The hard-core practitioners say there is no greater feeling than winning over a room – not sex, and not having children. (Roseanne Barr immediately doubts the wisdom of putting that last comparison on the record.) “I need it,” says Roy Johnson, working as an emcee at the Tampa Improv. “My wife and I split up, and more than I need that love and attention and affection, I need that stage.”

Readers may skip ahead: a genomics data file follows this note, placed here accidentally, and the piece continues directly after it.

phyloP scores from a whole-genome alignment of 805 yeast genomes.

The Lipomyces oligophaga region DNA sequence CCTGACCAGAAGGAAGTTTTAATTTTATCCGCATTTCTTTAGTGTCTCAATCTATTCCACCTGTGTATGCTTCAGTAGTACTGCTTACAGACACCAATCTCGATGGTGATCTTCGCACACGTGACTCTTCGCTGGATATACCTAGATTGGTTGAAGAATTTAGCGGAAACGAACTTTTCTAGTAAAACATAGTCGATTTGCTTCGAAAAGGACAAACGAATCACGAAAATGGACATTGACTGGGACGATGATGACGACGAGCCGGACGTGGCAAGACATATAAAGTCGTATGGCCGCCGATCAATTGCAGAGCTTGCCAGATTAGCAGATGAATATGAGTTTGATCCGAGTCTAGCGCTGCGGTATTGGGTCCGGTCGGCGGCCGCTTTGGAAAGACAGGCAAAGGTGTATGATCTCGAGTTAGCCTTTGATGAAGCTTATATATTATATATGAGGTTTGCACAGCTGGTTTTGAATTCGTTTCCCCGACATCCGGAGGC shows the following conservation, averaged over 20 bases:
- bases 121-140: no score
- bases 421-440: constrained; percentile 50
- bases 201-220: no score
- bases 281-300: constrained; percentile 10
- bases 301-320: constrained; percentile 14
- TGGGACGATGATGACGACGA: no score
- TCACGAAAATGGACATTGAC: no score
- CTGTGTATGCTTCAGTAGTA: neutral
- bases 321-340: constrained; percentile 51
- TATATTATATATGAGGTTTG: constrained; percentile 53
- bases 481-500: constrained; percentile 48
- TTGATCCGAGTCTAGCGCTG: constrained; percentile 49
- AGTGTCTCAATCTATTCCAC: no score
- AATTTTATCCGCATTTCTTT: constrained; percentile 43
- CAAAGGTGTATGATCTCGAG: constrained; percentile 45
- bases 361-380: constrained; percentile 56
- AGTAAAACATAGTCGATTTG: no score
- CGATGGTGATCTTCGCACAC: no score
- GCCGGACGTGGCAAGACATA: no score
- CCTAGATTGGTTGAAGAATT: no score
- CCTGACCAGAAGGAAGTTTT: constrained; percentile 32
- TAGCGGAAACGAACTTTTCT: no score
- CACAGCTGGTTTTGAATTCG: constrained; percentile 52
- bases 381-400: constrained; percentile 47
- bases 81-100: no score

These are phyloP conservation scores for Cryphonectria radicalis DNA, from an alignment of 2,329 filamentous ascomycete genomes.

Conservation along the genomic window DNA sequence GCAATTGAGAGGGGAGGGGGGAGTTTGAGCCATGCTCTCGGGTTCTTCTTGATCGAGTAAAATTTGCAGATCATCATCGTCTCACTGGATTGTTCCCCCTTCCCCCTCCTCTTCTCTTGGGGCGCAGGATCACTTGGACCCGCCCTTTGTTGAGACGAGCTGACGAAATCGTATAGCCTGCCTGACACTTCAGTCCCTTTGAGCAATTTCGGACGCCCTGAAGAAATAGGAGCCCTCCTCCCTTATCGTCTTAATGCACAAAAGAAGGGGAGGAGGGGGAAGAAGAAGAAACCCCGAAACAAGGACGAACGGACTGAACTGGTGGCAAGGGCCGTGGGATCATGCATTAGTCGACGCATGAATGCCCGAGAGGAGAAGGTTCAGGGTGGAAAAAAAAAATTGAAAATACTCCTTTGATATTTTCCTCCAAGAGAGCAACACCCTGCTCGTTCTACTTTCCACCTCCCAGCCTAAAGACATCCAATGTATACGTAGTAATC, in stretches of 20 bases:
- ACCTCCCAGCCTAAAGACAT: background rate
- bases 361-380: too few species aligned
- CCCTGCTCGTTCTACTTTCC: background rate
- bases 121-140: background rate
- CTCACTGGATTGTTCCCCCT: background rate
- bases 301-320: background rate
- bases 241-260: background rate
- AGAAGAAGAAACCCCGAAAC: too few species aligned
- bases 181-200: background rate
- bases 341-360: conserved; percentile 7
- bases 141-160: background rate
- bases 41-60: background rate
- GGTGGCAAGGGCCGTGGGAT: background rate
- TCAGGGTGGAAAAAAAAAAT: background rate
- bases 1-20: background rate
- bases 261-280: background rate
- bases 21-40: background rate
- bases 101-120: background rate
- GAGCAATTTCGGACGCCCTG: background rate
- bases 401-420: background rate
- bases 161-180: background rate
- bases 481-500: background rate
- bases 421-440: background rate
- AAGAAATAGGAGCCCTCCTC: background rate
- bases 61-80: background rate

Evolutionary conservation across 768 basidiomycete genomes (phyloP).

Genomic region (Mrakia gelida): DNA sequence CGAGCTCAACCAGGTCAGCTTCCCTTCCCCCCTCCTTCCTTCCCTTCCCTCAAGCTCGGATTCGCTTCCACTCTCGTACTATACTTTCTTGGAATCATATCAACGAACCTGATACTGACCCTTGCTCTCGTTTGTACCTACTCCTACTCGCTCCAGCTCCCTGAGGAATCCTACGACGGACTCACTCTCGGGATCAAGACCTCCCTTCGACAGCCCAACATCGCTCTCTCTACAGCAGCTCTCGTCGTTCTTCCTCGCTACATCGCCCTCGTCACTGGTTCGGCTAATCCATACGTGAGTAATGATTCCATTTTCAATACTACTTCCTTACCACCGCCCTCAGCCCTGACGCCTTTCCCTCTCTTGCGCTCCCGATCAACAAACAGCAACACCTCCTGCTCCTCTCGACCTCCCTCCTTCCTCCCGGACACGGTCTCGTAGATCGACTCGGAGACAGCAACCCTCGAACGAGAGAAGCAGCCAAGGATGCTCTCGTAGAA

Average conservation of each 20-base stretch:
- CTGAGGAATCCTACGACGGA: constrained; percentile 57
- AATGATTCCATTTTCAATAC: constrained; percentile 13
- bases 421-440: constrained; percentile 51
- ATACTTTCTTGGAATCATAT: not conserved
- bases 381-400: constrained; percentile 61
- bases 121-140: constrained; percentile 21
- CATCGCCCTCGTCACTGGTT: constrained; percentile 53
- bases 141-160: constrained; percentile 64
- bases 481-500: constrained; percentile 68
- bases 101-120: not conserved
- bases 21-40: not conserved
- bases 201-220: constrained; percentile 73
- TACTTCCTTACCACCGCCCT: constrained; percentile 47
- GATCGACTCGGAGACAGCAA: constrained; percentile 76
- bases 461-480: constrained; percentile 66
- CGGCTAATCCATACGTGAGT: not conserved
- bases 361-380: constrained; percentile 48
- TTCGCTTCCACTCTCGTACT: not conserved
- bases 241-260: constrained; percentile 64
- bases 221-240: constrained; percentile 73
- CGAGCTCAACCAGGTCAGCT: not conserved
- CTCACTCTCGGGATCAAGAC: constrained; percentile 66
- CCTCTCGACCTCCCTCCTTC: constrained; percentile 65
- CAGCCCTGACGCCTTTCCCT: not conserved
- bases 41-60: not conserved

That last comment in particular is a bit of a worry. I suspect he was exaggerating for humorous effect, as comedians so often do. (Even if he were, there's definitely a kernel of truth and honesty there.)
In any case it certainly shows that comics are generally a bit more screwed up than most people. And it's that emotional imbalance that compels them to get up in front of complete strangers and risk traumatic rejection for maybe half an hour of approval and something vaguely approximating affection. It's a very strange profession, no doubt about it!